The web is increasingly inhabited by the remains of its departed users, a phenomenon that has given rise to a burgeoning digital afterlife industry. This industry requires a framework for dealing with its ethical implications. The regulatory conventions guiding archaeological exhibitions could provide the basis for such a framework.
Highlights, Quotes, Annotations, & Marginalia
four categories of firms:
(1) information management services,
(2) posthumous messaging services,
(3) online memorial services and
(4) ‘re-creation services’
…the online security company McAfee claims that the average Internet user puts a value of US$37,000 on their digital assets.
they all share an interest in monetizing death online, using digital remains as a means of making a profit.
For example, financially successful chat-bot services represent not just any version of the deceased, but rather the one that appeals most to consumers and that maximizes profit. The remains thus become a resource, a form of (fixed) capital in the DAI [Digital Afterlife Industry] economy.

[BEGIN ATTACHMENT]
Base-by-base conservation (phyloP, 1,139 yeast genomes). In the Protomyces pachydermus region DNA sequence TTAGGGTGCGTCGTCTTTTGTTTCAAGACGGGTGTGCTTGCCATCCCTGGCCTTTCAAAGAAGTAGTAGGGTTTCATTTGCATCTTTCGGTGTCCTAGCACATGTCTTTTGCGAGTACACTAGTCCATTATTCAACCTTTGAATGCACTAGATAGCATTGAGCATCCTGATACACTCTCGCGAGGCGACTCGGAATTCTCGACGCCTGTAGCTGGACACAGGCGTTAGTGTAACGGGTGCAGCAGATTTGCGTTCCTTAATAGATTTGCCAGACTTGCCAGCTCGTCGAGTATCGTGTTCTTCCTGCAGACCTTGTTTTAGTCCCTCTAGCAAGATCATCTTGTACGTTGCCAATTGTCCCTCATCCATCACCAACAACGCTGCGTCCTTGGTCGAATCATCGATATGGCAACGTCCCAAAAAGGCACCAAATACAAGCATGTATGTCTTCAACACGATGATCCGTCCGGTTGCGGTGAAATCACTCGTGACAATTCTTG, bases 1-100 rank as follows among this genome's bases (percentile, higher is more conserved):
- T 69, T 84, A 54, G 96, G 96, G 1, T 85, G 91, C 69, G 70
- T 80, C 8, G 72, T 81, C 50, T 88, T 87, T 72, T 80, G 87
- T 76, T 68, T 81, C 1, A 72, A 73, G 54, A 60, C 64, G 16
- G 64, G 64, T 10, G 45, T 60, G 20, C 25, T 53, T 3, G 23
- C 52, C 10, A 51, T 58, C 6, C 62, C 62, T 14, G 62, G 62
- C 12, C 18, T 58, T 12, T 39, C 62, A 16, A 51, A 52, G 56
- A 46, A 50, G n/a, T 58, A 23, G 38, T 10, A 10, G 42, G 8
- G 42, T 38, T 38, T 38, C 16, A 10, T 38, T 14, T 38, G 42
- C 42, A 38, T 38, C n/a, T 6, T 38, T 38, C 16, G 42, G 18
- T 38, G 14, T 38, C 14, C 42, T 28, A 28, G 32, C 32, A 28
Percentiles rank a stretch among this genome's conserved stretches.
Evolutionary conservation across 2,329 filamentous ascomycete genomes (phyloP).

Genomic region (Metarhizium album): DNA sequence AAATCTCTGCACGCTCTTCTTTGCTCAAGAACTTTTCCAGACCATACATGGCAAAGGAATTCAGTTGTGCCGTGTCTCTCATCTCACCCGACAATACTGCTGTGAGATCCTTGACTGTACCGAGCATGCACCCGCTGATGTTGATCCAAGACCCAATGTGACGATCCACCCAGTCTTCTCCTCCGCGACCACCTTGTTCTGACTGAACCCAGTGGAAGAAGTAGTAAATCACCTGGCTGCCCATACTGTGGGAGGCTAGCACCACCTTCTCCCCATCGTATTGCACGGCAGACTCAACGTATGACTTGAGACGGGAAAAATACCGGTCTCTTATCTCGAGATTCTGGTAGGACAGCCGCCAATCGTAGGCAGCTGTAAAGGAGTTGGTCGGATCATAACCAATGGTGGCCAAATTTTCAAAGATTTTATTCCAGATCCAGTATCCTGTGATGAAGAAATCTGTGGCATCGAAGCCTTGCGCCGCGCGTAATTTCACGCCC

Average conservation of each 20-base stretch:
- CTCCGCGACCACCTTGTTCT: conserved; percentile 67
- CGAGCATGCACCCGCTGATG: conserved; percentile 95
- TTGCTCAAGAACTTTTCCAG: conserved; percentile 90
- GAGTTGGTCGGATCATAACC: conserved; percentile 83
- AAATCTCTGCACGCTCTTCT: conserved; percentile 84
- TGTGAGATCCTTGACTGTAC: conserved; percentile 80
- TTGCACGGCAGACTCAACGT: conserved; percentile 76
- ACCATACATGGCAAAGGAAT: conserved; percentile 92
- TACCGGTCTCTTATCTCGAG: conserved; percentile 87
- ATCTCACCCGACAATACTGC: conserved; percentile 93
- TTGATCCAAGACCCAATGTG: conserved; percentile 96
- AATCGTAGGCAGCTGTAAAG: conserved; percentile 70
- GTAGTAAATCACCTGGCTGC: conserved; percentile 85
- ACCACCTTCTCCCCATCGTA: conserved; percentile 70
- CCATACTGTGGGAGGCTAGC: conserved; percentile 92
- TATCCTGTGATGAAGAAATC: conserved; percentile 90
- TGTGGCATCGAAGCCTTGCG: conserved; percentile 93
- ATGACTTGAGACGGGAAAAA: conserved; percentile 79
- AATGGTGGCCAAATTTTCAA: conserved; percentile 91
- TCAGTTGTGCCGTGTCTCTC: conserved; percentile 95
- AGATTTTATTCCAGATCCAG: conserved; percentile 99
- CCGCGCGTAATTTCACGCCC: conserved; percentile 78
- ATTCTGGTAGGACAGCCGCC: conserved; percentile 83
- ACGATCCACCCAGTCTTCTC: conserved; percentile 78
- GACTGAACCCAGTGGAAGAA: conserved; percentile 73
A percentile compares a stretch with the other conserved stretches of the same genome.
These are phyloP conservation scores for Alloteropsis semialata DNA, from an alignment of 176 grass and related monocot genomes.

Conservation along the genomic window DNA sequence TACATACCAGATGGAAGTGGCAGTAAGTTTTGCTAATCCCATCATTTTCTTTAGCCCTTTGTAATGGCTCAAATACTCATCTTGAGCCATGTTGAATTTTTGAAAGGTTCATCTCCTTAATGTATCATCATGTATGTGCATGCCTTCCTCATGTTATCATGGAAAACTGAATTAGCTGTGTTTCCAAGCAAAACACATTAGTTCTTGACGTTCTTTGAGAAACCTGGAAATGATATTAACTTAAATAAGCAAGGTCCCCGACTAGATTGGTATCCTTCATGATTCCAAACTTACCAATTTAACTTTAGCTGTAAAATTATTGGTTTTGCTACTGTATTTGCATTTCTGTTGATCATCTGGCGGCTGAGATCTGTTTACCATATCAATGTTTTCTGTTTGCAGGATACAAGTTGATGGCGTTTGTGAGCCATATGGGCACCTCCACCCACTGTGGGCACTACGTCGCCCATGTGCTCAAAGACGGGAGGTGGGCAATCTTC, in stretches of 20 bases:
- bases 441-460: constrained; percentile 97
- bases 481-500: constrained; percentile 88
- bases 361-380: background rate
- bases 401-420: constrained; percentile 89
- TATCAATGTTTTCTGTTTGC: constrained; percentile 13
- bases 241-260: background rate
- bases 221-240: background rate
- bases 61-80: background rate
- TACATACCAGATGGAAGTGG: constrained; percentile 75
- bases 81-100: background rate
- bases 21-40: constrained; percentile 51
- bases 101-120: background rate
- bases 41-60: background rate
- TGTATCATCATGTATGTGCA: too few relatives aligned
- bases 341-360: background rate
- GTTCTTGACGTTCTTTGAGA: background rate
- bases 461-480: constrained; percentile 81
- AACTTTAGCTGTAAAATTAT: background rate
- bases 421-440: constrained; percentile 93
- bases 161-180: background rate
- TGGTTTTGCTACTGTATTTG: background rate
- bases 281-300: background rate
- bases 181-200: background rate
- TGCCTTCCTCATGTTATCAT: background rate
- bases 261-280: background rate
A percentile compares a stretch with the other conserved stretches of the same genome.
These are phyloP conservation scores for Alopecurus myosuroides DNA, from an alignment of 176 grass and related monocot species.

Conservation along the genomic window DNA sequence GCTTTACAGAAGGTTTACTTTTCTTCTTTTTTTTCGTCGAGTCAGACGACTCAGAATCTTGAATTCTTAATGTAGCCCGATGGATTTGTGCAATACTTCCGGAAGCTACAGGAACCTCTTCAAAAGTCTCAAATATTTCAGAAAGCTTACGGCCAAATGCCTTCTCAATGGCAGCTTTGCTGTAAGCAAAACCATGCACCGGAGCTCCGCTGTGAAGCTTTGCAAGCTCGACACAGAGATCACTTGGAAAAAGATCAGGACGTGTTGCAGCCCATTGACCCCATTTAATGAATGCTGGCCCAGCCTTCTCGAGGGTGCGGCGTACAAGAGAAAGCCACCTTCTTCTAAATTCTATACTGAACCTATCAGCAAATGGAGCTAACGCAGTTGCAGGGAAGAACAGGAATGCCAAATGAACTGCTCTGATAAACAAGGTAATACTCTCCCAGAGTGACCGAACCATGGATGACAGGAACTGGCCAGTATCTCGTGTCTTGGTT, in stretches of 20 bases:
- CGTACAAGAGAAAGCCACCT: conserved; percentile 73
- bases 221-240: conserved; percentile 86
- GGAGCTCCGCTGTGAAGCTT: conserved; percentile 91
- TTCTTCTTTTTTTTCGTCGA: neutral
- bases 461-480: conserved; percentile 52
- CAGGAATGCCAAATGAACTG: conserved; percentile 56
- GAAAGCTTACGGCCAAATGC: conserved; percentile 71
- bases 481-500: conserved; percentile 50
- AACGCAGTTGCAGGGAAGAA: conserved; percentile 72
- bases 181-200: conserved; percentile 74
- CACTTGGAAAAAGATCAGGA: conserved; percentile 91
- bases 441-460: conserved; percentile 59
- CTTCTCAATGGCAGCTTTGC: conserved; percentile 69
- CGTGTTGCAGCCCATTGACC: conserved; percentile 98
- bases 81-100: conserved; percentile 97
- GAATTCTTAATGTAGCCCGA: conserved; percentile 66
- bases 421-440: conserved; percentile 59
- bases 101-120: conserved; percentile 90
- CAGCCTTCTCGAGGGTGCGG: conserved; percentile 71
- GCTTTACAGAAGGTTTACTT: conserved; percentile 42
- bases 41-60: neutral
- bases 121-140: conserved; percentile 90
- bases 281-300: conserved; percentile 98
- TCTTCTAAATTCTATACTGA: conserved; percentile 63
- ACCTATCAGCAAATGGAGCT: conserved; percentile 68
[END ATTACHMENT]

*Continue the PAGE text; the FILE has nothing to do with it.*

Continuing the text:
To set the direction for a future ethical and regulatory debate, we suggest that digital remains should be seen as the remains of an informational human body, that is, not merely regarded as a chattel or an estate, but as something constitutive of one’s personhood. This is also in line with European Union legislation’s terminology regarding ‘data subjects’. Given this approach, the main ethical concern of the DAI emerges as a consequence of the commercially motivated manipulation of one’s informational corpse (that is, the digital remains of a data subject). This approach suggests we should seek inspiration from frameworks that regulate commercial usage of organic human remains. A good model is provided by archaeological and medical museums, which exhibit objects that, much like digital remains, are difficult to allocate to a specific owner and are displayed for the living to consume.